ONLINE HEALTH: Services Both ‘Wonderful’ and ‘Frightening’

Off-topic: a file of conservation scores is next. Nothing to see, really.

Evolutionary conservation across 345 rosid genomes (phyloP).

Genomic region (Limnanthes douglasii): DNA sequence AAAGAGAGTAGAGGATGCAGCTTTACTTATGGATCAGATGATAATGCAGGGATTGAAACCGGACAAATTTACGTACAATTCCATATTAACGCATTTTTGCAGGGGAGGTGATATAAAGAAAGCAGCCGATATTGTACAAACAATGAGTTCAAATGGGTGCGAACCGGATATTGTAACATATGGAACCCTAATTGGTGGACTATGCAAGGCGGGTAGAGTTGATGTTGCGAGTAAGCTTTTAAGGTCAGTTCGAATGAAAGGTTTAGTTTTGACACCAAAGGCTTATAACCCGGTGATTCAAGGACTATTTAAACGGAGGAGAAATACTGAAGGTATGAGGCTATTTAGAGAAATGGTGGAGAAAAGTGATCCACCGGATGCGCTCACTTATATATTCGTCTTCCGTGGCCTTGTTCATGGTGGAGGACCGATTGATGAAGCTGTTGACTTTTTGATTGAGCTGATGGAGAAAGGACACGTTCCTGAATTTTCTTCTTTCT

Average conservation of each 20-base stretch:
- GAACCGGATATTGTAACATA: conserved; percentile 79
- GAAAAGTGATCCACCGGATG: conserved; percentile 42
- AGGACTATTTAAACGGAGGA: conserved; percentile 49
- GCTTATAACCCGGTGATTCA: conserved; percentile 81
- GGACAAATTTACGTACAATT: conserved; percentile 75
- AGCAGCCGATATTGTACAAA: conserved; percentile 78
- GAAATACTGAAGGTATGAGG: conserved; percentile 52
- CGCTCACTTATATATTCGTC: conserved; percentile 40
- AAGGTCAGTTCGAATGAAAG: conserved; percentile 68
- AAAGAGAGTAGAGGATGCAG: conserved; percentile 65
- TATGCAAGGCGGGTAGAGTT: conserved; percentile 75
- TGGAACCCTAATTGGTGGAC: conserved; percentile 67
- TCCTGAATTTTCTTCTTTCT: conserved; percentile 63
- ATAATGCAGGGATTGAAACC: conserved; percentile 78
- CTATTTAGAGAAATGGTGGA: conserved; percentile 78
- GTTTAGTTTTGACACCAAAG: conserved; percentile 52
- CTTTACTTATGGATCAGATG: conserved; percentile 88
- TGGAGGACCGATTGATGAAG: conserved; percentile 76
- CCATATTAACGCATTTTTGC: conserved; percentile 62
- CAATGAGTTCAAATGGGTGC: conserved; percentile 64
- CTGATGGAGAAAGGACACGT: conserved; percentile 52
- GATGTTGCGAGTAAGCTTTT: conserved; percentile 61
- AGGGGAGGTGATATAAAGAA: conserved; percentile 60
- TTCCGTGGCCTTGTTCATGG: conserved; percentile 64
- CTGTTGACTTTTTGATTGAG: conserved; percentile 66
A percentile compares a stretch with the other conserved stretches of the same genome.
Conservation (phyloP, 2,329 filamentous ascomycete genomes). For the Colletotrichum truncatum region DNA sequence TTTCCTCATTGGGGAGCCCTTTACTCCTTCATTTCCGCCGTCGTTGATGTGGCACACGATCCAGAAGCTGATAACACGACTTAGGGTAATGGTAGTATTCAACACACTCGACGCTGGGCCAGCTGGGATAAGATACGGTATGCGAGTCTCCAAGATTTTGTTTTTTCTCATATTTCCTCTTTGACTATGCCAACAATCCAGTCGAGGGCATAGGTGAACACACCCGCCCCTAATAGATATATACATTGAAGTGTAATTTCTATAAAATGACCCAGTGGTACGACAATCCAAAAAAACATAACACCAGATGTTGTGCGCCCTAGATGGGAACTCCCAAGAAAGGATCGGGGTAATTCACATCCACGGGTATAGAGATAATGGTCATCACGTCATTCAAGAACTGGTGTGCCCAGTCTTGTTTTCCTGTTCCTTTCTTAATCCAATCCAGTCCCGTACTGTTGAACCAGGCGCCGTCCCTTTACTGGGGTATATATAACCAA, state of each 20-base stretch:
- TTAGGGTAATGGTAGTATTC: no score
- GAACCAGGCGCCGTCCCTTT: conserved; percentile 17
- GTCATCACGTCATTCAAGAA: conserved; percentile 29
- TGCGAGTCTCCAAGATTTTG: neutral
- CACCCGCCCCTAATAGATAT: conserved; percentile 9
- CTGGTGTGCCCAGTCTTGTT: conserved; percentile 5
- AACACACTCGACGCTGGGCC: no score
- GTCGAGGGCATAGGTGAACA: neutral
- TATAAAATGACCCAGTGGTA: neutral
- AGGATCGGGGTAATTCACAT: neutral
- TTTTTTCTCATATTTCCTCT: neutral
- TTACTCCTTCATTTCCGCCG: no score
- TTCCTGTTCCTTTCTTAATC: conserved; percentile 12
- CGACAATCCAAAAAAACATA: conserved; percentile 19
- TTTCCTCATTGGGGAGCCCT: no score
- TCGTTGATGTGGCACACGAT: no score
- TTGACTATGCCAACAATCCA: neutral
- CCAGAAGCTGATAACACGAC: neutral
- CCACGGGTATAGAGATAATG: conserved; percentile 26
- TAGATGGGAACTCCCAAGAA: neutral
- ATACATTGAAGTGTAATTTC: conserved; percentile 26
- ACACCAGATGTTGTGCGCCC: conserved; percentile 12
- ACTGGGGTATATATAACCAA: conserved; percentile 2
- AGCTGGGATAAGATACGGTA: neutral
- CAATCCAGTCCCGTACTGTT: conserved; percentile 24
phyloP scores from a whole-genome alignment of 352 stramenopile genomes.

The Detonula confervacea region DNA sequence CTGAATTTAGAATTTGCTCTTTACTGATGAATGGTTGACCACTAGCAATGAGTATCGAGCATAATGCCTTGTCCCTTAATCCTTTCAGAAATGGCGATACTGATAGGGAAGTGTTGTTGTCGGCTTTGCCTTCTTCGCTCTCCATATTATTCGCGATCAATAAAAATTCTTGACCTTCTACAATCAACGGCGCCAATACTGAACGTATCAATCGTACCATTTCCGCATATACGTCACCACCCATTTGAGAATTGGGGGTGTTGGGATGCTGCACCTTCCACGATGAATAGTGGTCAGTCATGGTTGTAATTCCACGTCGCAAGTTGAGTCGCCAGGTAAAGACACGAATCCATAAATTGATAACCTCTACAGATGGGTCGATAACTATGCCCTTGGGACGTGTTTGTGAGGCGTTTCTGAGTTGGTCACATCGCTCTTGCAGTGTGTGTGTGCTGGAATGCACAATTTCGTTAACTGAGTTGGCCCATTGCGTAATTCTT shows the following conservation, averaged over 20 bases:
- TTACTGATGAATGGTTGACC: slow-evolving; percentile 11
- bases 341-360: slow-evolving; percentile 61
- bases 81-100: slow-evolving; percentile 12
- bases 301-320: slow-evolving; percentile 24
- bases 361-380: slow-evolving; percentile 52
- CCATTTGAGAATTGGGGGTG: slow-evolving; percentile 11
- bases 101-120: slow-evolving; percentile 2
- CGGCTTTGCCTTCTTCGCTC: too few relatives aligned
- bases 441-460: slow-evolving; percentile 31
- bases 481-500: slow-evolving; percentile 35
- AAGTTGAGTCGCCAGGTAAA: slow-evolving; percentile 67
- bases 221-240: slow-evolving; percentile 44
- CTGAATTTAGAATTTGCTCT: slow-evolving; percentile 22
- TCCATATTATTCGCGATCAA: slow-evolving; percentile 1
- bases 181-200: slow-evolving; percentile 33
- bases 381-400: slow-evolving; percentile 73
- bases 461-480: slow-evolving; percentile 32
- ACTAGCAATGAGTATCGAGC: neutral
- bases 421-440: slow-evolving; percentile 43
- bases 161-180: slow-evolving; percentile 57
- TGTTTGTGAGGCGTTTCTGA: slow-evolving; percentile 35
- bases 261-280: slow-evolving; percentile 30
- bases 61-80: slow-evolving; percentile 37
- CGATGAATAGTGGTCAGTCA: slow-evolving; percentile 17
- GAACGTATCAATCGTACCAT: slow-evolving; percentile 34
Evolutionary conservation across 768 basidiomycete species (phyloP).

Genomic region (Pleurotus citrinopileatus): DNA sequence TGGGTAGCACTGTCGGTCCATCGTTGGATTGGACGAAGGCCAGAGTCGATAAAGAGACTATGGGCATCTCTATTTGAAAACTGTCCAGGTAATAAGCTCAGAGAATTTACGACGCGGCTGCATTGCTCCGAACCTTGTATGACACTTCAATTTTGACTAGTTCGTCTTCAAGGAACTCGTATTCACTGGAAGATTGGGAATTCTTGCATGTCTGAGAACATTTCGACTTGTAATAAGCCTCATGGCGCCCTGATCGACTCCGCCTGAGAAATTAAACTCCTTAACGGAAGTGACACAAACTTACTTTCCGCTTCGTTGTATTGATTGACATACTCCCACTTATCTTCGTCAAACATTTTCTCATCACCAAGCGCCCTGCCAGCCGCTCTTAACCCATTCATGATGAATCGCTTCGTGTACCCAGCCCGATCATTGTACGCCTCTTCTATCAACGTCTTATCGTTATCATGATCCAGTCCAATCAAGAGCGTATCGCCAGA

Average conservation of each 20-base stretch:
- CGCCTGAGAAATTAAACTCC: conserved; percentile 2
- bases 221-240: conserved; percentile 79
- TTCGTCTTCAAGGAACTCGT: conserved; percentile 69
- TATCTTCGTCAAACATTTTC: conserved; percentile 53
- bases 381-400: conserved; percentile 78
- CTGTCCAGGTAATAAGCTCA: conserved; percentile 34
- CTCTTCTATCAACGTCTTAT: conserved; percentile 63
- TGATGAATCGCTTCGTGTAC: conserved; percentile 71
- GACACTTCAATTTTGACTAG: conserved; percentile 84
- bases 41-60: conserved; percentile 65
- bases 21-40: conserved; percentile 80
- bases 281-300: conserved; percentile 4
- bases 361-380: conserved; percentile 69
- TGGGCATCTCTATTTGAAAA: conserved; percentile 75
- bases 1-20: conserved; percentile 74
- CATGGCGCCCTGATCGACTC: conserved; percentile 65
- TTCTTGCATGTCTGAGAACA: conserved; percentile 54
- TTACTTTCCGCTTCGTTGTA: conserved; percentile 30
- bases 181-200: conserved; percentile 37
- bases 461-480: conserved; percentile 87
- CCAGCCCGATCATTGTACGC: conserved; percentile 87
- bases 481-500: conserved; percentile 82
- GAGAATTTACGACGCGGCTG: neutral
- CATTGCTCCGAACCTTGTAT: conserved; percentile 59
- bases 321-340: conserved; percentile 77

In the "age of mouse pad medicine," technological advancements prove to have both ups and downs, the Miami Herald reports. Many health professionals worry that online health "might isolate doctors from patients, encourage diagnoses without face-to-face consultations, [and] even let patients buy drugs that are dangerous to them without a prescription." Another concern is misinformation on health Web sites. Dr. Stephen Barrett, founder of the Committee Against Health Fraud that runs Quackwatch, said, "There's a lot of misinformation out there. ... There is misinformation that's misleading on purpose to sell a product, and misinformation by someone who has an allegiance to science, but isn't sufficiently expert." Many doctors claim that "boundless" options in the future of online medicine add significant benefits for patients. Dr. Thomas Linden, professor of medical journalism at University of North Carolina, said, "The most significant thing is that patients are being empowered by the information they find on the Web and dealing with their health care providers in more sensible and informed ways." But despite these enhancements, all agree that nothing can replace "traditional" medicine and an inpatient visit with a good doctor (Tasker, Miami Herald, 3/16).This is part of the California Healthline Daily Edition, a summary of health policy coverage from major news organizations. Sign up for an email subscription.